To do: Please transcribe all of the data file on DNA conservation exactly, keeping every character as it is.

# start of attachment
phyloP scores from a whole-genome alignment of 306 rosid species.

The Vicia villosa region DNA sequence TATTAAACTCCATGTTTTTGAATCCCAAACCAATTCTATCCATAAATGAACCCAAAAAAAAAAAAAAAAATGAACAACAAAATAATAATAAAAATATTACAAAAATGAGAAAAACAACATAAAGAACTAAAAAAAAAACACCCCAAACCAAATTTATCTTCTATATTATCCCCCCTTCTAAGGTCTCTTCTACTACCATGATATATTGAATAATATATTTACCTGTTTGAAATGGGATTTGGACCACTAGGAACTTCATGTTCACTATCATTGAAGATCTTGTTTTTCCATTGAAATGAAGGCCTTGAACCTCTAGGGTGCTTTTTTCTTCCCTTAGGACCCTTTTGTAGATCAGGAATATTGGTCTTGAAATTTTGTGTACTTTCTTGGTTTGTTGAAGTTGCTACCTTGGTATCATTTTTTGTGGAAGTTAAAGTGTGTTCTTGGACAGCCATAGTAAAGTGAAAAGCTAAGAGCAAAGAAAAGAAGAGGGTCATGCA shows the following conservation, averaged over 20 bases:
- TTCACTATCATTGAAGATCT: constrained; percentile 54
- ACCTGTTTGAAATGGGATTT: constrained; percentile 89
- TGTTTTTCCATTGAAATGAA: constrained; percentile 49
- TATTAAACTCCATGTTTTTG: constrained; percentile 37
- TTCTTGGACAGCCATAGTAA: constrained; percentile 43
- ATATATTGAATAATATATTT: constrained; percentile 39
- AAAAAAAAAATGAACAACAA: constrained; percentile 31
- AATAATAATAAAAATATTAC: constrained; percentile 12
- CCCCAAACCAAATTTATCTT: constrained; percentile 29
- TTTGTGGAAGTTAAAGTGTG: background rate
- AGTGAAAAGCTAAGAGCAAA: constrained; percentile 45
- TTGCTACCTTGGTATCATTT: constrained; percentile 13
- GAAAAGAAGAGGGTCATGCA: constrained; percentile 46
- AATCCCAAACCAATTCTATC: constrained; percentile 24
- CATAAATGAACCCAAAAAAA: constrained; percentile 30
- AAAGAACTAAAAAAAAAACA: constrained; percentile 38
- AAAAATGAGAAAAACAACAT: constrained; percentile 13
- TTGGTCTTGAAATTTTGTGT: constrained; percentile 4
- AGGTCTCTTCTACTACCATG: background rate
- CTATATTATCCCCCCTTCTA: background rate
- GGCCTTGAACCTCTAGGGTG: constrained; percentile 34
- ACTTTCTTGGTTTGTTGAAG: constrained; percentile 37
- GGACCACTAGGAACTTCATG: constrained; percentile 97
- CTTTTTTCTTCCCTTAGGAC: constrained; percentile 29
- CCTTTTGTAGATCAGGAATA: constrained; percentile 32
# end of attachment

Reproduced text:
phyloP scores from a whole-genome alignment of 306 rosid species.

The Vicia villosa region DNA sequence TATTAAACTCCATGTTTTTGAATCCCAAACCAATTCTATCCATAAATGAACCCAAAAAAAAAAAAAAAAATGAACAACAAAATAATAATAAAAATATTACAAAAATGAGAAAAACAACATAAAGAACTAAAAAAAAAACACCCCAAACCAAATTTATCTTCTATATTATCCCCCCTTCTAAGGTCTCTTCTACTACCATGATATATTGAATAATATATTTACCTGTTTGAAATGGGATTTGGACCACTAGGAACTTCATGTTCACTATCATTGAAGATCTTGTTTTTCCATTGAAATGAAGGCCTTGAACCTCTAGGGTGCTTTTTTCTTCCCTTAGGACCCTTTTGTAGATCAGGAATATTGGTCTTGAAATTTTGTGTACTTTCTTGGTTTGTTGAAGTTGCTACCTTGGTATCATTTTTTGTGGAAGTTAAAGTGTGTTCTTGGACAGCCATAGTAAAGTGAAAAGCTAAGAGCAAAGAAAAGAAGAGGGTCATGCA shows the following conservation, averaged over 20 bases:
- TTCACTATCATTGAAGATCT: constrained; percentile 54
- ACCTGTTTGAAATGGGATTT: constrained; percentile 89
- TGTTTTTCCATTGAAATGAA: constrained; percentile 49
- TATTAAACTCCATGTTTTTG: constrained; percentile 37
- TTCTTGGACAGCCATAGTAA: constrained; percentile 43
- ATATATTGAATAATATATTT: constrained; percentile 39
- AAAAAAAAAATGAACAACAA: constrained; percentile 31
- AATAATAATAAAAATATTAC: constrained; percentile 12
- CCCCAAACCAAATTTATCTT: constrained; percentile 29
- TTTGTGGAAGTTAAAGTGTG: background rate
- AGTGAAAAGCTAAGAGCAAA: constrained; percentile 45
- TTGCTACCTTGGTATCATTT: constrained; percentile 13
- GAAAAGAAGAGGGTCATGCA: constrained; percentile 46
- AATCCCAAACCAATTCTATC: constrained; percentile 24
- CATAAATGAACCCAAAAAAA: constrained; percentile 30
- AAAGAACTAAAAAAAAAACA: constrained; percentile 38
- AAAAATGAGAAAAACAACAT: constrained; percentile 13
- TTGGTCTTGAAATTTTGTGT: constrained; percentile 4
- AGGTCTCTTCTACTACCATG: background rate
- CTATATTATCCCCCCTTCTA: background rate
- GGCCTTGAACCTCTAGGGTG: constrained; percentile 34
- ACTTTCTTGGTTTGTTGAAG: constrained; percentile 37
- GGACCACTAGGAACTTCATG: constrained; percentile 97
- CTTTTTTCTTCCCTTAGGAC: constrained; percentile 29
- CCTTTTGTAGATCAGGAATA: constrained; percentile 32